Techniques for Production of Orthosilicate Scintillators

Period of Performance: 03/01/1998 - 11/30/1998

Unknown

Phase 1 SBIR

Recipient Firm

Photon Imaging, Inc.
19355 Business Center Drive, Suite 8
Northridge, CA 91324
Principal Investigator

Abstract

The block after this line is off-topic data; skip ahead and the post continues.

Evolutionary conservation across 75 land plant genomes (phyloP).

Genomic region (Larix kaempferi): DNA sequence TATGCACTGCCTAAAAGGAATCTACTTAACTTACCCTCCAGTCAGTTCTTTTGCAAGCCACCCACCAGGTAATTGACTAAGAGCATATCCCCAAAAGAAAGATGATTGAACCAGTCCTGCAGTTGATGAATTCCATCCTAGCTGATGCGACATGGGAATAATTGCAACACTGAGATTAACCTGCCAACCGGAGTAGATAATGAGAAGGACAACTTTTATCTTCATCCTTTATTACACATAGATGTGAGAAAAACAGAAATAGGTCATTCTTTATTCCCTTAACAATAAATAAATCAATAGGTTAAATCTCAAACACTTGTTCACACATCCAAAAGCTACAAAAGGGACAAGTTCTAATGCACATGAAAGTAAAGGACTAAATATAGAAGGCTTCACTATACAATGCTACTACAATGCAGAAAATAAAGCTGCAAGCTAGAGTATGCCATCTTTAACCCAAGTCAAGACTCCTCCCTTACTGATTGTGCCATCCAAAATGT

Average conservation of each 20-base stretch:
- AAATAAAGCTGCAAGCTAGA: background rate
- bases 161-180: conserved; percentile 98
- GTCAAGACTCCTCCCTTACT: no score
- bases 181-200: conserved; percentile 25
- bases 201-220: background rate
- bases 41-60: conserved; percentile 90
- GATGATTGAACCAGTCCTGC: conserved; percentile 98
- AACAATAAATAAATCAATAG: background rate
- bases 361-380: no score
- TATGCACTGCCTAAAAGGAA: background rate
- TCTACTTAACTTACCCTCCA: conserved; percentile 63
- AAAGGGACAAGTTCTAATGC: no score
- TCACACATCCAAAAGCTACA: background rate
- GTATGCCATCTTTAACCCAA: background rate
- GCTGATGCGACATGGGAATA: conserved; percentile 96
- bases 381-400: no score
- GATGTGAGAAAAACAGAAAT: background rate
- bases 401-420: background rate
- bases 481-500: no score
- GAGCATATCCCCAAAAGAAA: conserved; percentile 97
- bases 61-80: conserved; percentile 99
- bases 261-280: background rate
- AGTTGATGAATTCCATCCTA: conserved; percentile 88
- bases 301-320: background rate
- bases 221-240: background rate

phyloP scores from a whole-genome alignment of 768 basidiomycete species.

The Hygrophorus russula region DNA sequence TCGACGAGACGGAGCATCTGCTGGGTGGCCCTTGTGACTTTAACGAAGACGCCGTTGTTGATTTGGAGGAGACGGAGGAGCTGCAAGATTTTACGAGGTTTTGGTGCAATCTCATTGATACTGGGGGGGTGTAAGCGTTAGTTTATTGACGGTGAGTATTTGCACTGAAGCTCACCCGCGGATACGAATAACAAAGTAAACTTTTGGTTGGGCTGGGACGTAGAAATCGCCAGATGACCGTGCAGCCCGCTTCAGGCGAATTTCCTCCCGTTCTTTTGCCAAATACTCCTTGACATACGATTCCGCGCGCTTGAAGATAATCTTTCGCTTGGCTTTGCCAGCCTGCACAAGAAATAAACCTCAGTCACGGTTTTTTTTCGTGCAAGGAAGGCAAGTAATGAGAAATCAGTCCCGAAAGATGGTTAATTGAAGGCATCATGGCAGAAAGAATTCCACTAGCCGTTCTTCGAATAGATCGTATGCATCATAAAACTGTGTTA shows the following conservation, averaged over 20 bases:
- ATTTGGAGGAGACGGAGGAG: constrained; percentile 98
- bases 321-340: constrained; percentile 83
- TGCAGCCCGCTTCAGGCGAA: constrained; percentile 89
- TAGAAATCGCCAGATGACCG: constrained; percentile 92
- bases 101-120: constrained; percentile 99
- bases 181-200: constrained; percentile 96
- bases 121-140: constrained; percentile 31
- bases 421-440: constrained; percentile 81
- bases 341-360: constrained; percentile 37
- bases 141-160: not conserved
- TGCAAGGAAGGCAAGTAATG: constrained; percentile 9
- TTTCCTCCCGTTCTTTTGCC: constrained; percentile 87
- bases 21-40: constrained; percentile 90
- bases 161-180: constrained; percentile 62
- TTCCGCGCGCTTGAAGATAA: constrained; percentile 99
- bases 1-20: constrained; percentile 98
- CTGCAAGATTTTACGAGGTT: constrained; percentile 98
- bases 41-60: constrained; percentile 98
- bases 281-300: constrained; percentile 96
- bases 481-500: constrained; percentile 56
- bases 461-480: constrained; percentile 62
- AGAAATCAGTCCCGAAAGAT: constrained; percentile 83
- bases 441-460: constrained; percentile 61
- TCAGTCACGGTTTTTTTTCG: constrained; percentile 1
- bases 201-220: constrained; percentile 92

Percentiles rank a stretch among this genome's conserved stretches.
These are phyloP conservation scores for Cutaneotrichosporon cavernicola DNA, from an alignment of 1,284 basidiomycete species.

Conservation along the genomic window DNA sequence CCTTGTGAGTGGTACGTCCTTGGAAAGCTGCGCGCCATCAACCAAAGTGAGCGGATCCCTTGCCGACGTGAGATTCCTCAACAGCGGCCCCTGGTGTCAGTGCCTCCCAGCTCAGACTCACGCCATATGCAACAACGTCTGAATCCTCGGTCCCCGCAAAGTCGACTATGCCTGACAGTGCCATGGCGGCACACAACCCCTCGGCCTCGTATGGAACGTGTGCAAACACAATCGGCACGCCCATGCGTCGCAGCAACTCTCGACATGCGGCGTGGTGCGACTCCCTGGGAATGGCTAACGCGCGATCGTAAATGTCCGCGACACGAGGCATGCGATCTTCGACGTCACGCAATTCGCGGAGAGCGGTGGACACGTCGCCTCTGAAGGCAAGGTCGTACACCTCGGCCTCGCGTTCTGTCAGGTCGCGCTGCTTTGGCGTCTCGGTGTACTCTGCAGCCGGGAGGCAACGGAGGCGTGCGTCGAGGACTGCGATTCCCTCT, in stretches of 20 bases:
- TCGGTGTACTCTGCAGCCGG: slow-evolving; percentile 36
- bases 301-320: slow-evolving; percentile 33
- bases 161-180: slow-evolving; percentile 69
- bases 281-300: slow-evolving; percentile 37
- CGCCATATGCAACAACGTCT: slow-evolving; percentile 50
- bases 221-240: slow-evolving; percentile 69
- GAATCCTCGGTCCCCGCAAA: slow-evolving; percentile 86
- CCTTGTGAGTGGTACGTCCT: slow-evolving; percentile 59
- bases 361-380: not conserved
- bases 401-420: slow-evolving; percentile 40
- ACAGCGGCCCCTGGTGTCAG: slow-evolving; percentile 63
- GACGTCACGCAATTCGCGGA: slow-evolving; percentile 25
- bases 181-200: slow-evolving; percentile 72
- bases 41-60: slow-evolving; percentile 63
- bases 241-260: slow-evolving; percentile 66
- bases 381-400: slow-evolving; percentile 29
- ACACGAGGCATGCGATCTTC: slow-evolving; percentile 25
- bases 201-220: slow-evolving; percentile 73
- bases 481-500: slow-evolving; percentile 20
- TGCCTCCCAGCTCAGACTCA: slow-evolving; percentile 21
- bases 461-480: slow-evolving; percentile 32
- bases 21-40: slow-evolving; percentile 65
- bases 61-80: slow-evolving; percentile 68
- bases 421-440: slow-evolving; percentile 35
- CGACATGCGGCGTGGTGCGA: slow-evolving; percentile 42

The goal of this proposal is to develop novel methods for high-yield, low-cost production of high performance cerium-doped lutetium oxyorthosilicate (LSO) scintillating crystals. The motivation is that LSO is amongst the most promising new scintillators discovered in almost five decades, with a unique combination of important properties for x and gamma-ray spectroscopy, namely: high density, fast decay, and large light yield relative to BGO. LSO seems to be a prime candidate to replace BGO in PET systems. However, the practical utilization of LSO is hindered by difficulties related to crystal growth (Czocharalski method) due to the high temperatures employed. During the Phase I effort proposed we will perform a feasibility study to show that the innovative approach using a new low-temperature crystal growth technology can solve these problems. Specific tasks include preparation of lutetium precursors, and growth of both extremely fine grained (for optical transparency) polycrystalline LSO, and single crystal LSO via these new techniques. These samples will be thoroughly investigated for crystallinity, stochiometry and optical transparency. Scintillation properties and response to 500 keV gamma-rays will be measured and compared with bought crystals grown by the Czochralski method. In Phase II we will optimize the growth technique and streamline the process to obtain large volume, high performance and low cost LSO scintillating crystals specifically suited for PET detector rings. PROPOSED COMMERCIAL APPLICATION To date LSO is still not commercially available. When available its use will be widespread in hosts of applications leading to immediate performance gains, or enabling completely new uses where fast-timing or high counting-rate is needed. These include: PET,; high-energy physics; industrial process control; environmental monitoring; geophysics; and space instrumentation etc., as well as brand new uses with solid-state photodectectors such as APD s and new drift detectors.